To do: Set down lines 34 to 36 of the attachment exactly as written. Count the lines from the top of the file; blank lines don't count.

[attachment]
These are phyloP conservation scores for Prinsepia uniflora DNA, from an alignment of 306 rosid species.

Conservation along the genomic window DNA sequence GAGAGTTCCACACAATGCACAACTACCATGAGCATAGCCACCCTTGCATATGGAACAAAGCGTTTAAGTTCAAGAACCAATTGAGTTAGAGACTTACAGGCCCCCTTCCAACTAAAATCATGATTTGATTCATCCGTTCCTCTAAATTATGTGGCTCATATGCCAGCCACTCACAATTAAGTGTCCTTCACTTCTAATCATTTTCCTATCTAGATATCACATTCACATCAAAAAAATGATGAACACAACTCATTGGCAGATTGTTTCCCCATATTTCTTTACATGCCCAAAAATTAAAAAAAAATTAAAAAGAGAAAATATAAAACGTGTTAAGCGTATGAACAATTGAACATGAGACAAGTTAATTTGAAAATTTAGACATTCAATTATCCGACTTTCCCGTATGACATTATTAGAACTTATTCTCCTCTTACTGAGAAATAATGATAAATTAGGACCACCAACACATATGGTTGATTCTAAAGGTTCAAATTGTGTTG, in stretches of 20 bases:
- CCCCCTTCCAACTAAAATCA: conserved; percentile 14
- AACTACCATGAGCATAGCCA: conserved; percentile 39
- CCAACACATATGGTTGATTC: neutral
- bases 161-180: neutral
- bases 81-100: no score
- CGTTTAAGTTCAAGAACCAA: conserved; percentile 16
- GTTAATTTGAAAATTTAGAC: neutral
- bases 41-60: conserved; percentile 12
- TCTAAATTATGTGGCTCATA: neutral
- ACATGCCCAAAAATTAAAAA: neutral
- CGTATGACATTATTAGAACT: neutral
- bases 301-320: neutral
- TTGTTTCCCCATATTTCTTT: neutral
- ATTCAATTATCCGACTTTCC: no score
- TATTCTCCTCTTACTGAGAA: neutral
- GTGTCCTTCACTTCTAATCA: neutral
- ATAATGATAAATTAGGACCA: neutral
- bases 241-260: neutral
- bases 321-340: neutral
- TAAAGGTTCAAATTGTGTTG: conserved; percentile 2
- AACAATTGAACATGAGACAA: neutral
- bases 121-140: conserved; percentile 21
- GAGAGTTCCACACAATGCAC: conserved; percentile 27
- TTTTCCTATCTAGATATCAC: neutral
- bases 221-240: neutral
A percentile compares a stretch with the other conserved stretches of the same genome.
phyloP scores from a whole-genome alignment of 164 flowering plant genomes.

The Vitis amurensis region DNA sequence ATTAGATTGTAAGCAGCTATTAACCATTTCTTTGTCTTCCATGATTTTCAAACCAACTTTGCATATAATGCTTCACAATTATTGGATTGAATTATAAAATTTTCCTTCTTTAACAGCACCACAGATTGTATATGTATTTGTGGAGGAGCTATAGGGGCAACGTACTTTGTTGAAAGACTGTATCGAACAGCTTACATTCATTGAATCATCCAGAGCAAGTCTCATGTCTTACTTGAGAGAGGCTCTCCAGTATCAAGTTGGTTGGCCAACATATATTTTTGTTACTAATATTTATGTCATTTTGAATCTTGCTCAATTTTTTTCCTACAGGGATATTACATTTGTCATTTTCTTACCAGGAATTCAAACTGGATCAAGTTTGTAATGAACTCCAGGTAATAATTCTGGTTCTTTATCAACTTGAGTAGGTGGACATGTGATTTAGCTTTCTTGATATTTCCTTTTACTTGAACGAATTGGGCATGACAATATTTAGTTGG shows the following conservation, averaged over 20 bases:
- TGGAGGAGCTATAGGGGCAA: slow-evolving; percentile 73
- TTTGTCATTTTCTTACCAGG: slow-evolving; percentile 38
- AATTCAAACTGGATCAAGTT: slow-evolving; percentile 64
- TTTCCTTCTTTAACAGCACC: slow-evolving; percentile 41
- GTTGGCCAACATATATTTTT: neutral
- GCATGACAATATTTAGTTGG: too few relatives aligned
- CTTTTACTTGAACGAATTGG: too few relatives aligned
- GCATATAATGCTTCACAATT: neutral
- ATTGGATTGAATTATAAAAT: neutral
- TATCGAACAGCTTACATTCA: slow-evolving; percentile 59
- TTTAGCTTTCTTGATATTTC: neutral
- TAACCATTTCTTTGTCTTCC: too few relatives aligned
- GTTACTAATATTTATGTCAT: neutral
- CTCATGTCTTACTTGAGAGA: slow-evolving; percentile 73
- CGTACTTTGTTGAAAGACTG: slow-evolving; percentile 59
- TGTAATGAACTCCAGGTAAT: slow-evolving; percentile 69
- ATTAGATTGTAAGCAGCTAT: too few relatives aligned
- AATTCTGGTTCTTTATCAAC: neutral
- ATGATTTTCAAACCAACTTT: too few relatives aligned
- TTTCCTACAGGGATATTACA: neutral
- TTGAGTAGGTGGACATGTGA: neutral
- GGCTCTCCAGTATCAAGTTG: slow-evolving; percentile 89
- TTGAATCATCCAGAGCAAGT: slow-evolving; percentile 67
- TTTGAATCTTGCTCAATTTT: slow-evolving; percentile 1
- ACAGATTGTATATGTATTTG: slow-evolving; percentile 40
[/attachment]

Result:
- TTTCCTTCTTTAACAGCACC: slow-evolving; percentile 41
- GTTGGCCAACATATATTTTT: neutral
- GCATGACAATATTTAGTTGG: too few relatives aligned